There should be no question about the horrors of the emerging police states in North America and Europe, and that I oppose the state in any form – especially in the outright oppressive shape of a police and surveillance state. So please don’t misunderstand when I say that there are, in my view, some positive aspects of this development towards total power and Hitlerian oppression in so-called liberal democracies.
This positive development lies only within the anarchism movement, and specifically in a small part of it. I am talking about the different forms of anarchism sometimes described as market anarchism, including mutualism, individualist anarchism, and anarcho-capitalism. Especially within the latter, there is a constant problem of vulgar libertarianism among proponents.
As Kevin Carson, who coined the term, writes in his Studies in Mutualist Political Economy, chapter four:
Vulgar libertarian apologists for capitalism use the term “free market” in an equivocal sense: they seem to have trouble remembering, from one moment to the next, whether they’re defending actually existing capitalism or free market principles. So we get the standard boilerplate article arguing that the rich can’t get rich at the expense of the poor, because “that’s not how the free market works”–implicitly assuming that this is a free market. When prodded, they’ll grudgingly admit that the present system is not a free market, and that it includes a lot of state intervention on behalf of the rich. But as soon as they think they can get away with it, they go right back to defending the wealth of existing corporations on the basis of “free market principles.”
I claim the problem with anarcho-capitalism lies in its historical roots. The reason it doesn’t fit with the other anarchisms is that anarcho-capitalism uses a rather “right-wing” terminology whereas the rest of the anarchist movement in general uses the “left-wing” counterpart. This makes anarcho-capitalism sound very different from other anarchisms, even though it, in essence, is not. When an anarcho-capitalist says capitalism he refers to the free market and how things are arranged without state or other oppression – basically what an individualist anarchist would term socialism. And with socialism the anarcho-capitalist refers to the regulated market, state power, and oppressive measures and privileges – what in individualist anarchist lingo would be labeled capitalism.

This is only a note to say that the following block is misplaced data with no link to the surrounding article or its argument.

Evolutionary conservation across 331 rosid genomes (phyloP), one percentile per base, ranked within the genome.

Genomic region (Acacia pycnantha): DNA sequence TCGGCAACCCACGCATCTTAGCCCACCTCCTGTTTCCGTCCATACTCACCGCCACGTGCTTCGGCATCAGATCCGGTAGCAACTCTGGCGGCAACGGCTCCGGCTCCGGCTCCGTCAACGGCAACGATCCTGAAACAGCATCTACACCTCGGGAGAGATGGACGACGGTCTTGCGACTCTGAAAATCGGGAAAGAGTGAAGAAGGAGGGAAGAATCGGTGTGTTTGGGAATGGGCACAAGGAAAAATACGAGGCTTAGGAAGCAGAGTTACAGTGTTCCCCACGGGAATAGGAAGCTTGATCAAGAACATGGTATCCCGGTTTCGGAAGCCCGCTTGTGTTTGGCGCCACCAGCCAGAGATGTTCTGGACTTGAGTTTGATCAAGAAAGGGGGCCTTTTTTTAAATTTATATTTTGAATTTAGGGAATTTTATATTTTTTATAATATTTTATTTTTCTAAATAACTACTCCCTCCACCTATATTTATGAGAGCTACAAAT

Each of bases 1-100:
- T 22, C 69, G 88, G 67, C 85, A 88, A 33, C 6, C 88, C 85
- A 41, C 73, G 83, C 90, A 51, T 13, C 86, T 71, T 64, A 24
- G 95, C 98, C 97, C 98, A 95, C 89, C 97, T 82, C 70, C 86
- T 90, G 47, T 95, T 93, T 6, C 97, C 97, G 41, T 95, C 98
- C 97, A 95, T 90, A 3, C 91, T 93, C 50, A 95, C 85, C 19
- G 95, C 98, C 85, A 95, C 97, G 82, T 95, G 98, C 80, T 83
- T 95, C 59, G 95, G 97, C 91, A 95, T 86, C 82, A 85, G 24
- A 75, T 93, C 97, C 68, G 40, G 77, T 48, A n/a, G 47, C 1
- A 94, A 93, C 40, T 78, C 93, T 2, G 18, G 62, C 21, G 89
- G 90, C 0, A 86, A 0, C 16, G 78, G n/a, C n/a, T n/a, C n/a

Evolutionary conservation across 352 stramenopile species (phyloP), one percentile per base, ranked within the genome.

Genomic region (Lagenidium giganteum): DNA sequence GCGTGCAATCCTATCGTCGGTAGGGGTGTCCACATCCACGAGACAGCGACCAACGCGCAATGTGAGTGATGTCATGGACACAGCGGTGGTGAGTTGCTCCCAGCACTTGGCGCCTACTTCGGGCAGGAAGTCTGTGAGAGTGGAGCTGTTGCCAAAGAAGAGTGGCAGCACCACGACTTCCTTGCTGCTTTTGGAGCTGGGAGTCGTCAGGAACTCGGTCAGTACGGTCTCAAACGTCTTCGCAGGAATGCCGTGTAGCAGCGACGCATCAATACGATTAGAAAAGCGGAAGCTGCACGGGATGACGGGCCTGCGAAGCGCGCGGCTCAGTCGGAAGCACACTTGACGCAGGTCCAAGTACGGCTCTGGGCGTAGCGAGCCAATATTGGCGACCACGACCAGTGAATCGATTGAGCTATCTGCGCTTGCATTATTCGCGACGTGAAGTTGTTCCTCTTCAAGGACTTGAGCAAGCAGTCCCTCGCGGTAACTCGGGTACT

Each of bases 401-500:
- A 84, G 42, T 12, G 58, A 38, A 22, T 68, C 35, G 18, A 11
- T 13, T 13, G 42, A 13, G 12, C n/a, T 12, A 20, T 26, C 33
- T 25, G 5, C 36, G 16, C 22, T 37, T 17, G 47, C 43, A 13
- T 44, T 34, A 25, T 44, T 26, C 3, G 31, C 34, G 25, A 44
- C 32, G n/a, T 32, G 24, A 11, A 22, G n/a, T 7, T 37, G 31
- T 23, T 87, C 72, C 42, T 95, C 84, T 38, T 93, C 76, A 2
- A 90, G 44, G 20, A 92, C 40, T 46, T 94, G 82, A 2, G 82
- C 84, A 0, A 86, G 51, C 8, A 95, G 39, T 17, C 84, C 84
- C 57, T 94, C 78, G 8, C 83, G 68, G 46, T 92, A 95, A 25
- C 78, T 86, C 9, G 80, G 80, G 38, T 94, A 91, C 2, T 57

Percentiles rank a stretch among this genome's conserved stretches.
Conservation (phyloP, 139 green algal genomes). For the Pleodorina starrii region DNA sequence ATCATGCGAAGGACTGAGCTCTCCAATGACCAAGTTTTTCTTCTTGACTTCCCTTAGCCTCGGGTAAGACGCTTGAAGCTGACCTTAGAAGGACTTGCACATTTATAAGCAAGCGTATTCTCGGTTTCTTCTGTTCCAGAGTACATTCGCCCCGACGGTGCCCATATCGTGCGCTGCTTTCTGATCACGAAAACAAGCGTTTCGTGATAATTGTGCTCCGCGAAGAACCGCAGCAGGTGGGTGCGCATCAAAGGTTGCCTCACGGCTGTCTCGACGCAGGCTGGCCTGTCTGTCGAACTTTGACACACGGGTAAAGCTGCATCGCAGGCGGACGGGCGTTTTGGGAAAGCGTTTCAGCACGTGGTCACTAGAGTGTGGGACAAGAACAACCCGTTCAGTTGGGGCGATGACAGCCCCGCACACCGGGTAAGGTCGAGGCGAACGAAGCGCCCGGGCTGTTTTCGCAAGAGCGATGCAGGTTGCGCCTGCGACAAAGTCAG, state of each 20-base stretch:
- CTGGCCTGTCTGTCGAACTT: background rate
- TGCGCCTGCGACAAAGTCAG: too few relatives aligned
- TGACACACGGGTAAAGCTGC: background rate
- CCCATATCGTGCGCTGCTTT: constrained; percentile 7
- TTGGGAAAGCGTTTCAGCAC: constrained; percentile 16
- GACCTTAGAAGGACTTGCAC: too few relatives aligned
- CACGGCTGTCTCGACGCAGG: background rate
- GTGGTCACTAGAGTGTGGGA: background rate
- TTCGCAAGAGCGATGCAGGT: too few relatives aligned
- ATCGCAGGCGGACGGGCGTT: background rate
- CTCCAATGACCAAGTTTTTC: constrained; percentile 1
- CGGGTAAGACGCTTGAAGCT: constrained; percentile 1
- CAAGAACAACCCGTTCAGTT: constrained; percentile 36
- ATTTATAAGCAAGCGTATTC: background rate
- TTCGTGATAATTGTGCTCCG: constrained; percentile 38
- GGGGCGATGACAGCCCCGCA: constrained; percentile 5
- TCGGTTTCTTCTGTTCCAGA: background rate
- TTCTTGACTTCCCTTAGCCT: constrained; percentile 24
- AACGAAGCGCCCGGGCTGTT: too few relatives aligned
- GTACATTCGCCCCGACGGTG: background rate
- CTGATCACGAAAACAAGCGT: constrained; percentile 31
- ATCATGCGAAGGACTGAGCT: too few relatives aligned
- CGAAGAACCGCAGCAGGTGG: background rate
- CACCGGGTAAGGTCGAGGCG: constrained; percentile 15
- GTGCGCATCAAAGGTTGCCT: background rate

Anarcho-capitalism thus “enjoys” problems of being accepted by other anarchist branches simpl because they refuse to understand each other. But anarcho-capitalism should be seen as a great opportunity for anarchism to reach people of a somewhat “rightist” bend, which is something that the anarchism movement dogmatically refuses to do. People who haven’t adopted the labor movement terminology can also be anarchists, and they sometimes are, but they are turned off by the common anarchist use of language while they would gladly adopt the ideas and values if they could see through the words used.
What we have is a problem arising from people of the left and right both being too dogmatic to join forces – even when they essentially agree with each other. (I’m not saying the anarchism movement should embrace anyone on the right – only that there are quite a few anarchists on the right who don’t join the movement for the same reasons many anarchists reject anarcho-capitalism.)
The problem for the movement is thus dogmatism in terminology rather than substantive ideas or values. And here anarcho-capitalism, especially in its agorist form, could play a very important part in making the movement bigger and stronger.
The problem for anarcho-capitalism is however not the petty problem of people choosing a dogmatic language. The problem is that the rightist language and the “rightist outreach” sometimes make people adopt some of the anarchist views while clinging to a rightist knee-jerk defense of corporations and big business. This is the vulgar libertarianism Carson speaks of, and it is a problem with the anarcho-capitalist movement that vulgar libertarians aren’t shown the contradiction in their views and that their views are gladly accepted by the rest of the movement (whereas “leftist” anarchist views may not be).